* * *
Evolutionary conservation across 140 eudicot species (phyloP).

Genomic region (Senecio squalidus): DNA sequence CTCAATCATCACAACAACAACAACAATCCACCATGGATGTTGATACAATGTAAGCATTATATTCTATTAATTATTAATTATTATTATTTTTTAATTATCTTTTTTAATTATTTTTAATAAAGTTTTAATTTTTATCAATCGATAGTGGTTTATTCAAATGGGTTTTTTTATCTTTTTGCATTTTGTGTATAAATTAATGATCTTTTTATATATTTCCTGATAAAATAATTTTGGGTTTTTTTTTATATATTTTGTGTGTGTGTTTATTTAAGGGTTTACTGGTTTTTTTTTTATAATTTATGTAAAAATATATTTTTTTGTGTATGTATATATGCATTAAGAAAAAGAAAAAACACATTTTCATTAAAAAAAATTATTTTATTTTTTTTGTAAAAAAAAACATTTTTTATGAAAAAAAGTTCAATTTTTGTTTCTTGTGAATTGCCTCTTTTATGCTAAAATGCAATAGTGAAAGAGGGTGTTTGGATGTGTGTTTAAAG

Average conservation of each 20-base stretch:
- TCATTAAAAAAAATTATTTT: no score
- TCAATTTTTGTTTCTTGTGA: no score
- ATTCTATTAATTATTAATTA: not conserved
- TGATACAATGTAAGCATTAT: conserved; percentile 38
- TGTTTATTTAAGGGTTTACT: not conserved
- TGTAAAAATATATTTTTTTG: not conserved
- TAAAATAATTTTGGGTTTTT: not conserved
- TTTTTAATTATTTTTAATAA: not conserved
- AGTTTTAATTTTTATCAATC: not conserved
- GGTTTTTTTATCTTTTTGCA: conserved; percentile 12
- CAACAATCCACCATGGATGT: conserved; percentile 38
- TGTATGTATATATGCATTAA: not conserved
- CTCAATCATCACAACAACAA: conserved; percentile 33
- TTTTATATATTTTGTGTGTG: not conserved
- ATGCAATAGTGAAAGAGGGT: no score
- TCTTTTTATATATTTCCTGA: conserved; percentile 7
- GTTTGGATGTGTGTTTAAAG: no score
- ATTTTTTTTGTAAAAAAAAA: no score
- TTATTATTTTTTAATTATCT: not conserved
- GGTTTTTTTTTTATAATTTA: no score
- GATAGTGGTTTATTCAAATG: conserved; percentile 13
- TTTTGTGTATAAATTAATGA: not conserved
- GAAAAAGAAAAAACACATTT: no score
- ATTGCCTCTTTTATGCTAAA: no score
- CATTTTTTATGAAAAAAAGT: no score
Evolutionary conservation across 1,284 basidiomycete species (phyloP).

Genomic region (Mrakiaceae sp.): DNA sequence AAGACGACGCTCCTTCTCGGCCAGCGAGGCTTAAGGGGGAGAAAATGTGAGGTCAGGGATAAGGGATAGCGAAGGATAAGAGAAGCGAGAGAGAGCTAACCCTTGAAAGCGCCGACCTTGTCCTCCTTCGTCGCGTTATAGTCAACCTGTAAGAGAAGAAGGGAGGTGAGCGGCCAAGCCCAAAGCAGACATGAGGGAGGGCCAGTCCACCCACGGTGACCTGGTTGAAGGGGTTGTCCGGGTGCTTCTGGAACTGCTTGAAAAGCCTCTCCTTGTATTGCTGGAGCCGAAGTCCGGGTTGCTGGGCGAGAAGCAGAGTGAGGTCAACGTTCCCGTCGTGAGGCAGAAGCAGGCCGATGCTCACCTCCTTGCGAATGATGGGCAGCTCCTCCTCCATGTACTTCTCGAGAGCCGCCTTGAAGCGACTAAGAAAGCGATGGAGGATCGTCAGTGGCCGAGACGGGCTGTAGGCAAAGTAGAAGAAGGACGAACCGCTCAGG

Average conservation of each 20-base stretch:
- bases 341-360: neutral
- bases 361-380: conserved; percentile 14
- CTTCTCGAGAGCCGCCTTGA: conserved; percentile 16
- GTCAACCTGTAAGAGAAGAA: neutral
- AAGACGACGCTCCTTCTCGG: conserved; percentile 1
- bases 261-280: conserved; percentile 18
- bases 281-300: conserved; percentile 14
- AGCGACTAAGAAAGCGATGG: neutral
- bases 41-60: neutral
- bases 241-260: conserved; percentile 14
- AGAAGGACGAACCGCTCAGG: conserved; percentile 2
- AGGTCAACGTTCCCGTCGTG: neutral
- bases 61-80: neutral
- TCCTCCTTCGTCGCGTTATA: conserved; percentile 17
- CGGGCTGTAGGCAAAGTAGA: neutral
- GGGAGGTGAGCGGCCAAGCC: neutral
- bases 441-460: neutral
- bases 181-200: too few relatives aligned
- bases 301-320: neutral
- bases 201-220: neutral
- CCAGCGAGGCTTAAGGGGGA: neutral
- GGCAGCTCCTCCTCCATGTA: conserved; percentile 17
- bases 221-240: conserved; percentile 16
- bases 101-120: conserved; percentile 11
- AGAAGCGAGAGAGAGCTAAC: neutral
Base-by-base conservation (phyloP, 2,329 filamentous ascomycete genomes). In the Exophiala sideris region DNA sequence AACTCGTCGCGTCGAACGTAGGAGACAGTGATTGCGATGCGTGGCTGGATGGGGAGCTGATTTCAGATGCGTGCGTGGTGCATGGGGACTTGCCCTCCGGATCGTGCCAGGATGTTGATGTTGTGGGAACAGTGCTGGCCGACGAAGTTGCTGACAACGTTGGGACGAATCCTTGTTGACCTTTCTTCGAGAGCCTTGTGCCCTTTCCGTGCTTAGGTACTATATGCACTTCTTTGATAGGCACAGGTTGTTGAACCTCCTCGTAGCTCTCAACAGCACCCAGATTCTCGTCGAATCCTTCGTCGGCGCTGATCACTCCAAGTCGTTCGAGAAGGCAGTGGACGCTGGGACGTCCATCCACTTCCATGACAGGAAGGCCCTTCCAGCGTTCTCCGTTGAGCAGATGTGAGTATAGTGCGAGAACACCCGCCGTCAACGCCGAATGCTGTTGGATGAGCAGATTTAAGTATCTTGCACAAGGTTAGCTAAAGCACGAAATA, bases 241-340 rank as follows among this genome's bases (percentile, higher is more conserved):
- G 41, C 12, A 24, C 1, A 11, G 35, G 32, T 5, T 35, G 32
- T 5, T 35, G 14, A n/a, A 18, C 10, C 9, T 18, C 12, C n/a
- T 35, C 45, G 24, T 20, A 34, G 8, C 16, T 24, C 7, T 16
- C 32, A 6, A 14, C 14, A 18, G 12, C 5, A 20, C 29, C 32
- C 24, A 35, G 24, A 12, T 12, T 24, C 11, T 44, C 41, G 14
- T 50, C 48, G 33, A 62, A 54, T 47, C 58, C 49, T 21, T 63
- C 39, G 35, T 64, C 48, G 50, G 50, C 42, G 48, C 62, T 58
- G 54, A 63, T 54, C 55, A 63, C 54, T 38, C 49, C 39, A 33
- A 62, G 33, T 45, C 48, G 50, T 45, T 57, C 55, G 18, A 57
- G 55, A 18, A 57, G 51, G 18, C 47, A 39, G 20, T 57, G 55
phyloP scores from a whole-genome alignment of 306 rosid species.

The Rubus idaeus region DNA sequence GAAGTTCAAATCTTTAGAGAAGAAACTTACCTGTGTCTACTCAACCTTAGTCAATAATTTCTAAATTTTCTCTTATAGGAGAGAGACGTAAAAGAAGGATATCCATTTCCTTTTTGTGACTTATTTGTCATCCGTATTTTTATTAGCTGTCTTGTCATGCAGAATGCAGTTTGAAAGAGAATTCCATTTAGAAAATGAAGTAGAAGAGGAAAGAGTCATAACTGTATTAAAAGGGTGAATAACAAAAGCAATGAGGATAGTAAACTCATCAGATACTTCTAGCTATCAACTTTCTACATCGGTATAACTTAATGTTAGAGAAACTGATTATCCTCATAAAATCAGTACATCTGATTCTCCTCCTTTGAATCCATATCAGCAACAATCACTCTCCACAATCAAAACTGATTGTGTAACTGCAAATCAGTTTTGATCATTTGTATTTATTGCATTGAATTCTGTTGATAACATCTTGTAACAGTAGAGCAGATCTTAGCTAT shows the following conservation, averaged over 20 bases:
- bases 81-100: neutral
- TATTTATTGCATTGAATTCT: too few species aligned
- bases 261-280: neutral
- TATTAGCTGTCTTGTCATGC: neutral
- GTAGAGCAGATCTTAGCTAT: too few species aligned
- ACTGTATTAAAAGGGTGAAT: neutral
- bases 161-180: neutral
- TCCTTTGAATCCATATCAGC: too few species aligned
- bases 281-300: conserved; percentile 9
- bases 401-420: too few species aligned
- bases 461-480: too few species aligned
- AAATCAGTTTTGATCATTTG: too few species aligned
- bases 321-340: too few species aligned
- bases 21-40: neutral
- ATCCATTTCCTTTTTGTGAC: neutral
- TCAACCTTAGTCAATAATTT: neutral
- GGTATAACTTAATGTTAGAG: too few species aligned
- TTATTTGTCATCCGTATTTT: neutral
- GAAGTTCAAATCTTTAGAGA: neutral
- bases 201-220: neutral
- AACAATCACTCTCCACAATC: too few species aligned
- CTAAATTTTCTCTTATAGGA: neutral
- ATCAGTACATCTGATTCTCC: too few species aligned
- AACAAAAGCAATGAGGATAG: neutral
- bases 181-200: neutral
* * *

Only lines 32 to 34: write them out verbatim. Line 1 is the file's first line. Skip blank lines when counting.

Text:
- bases 341-360: neutral
- bases 361-380: conserved; percentile 14
- CTTCTCGAGAGCCGCCTTGA: conserved; percentile 16